Less than one percent of criminally-accrued wealth ever gets clawed back by law enforcement, according to United Nations estimates. Effectively, in the vast amount of cases, crime pays.
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In an academic paper published earlier this year, WikiTribune Community member Ron Pol, a political scientist and legal business consultant, wrote that “the current anti-money laundering/counter-financing of terrorism (AML/CFT) model is almost completely ineffective in disrupting criminal finances and profit-motivated crime.”
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The first step to preventing serious profit-motivated crime, and reducing the harms from serious crimes such as drugs-, arms-, and people-trafficking, corruption and tax evasion is to acknowledge that the ‘success’ narrative in the AML industry may be inaccurate, Pol argued.
Increasing numbers of arrests and criminal asset forfeitures resulting from investigations triggered by money laundering obligations requiring firms to report suspicious activities remain valid ‘activity’ and ‘output’ measures, he says. But focusing too strongly on these intermediate metrics risks obscuring uncomfortable truths about the real effectiveness of money laundering controls and their associated provisions.
Although it is difficult to measure true ‘outcome’ measures (such as less harm from crime), the UN uses a proxy measure to determine the ‘success rate‘ of money laundering and confiscation provisions. When authorities globally intercept just 0.2 percent of estimated criminal proceeds up to 99.8 percent of the proceeds of serious crime remains in criminal hands; protecting and supporting the continuation and expansion of illicit activities.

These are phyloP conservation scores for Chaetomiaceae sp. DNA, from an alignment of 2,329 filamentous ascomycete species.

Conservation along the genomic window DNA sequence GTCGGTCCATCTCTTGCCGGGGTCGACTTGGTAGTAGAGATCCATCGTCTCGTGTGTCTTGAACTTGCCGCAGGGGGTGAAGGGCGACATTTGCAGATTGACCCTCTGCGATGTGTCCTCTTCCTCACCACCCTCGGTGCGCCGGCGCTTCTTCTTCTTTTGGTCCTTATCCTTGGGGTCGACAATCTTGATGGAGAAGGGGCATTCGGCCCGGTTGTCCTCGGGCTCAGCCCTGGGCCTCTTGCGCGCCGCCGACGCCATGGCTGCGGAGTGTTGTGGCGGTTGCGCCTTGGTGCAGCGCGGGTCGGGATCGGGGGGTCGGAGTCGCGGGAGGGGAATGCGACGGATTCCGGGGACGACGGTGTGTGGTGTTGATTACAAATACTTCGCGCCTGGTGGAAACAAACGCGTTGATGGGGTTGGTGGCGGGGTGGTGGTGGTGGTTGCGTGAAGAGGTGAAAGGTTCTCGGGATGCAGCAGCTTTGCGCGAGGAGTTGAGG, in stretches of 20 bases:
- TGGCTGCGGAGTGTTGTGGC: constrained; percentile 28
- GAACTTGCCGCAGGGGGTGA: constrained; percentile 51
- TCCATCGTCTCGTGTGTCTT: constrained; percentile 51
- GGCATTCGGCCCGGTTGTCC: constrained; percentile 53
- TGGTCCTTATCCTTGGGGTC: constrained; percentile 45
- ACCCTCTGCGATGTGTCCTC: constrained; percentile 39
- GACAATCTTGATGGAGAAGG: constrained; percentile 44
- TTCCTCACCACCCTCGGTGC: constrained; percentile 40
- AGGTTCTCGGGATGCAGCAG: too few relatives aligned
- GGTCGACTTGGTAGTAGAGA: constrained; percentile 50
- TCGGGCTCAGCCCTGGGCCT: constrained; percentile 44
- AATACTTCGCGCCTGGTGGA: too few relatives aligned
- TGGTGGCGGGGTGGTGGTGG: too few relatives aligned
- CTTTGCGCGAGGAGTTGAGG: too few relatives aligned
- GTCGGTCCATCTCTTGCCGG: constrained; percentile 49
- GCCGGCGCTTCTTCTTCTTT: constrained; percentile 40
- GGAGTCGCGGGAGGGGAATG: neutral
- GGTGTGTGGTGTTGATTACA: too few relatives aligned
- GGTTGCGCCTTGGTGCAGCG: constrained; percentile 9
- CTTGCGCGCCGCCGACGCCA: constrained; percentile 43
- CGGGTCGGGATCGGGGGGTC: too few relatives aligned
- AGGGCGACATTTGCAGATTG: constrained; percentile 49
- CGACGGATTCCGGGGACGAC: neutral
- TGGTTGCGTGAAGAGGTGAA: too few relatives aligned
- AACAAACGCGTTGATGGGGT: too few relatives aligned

In other words, the impact of money laundering controls on individual criminals and criminal groups identified by them is often profound (removing their liberty and stripping ill-gotten gains), but the impact on criminal enterprises and crime appears “little more than a rounding error” says Pol.
In a second academic paper (“Anti-money laundering effectiveness: Assessing outcomes or ticking boxes?”), Pol explains that a new global methodology intended to assess the ‘effectiveness’ of AML/CFT regimes against 11 specified ‘outcome’ measures is a good first step, but not yet capable of assessing effectiveness as it purports.
These papers says that the “urgent need for decisive action” and effective solutions to combat the scourge of serious profit-motivated crime, which in 1989 prompted the G7 nations to establish a global anti-money laundering regime, remains unmet.
How are different countries tackling, or failing to address, money laundering?
How can the global AML industry and international bodies stop the flow of “dirty money”?
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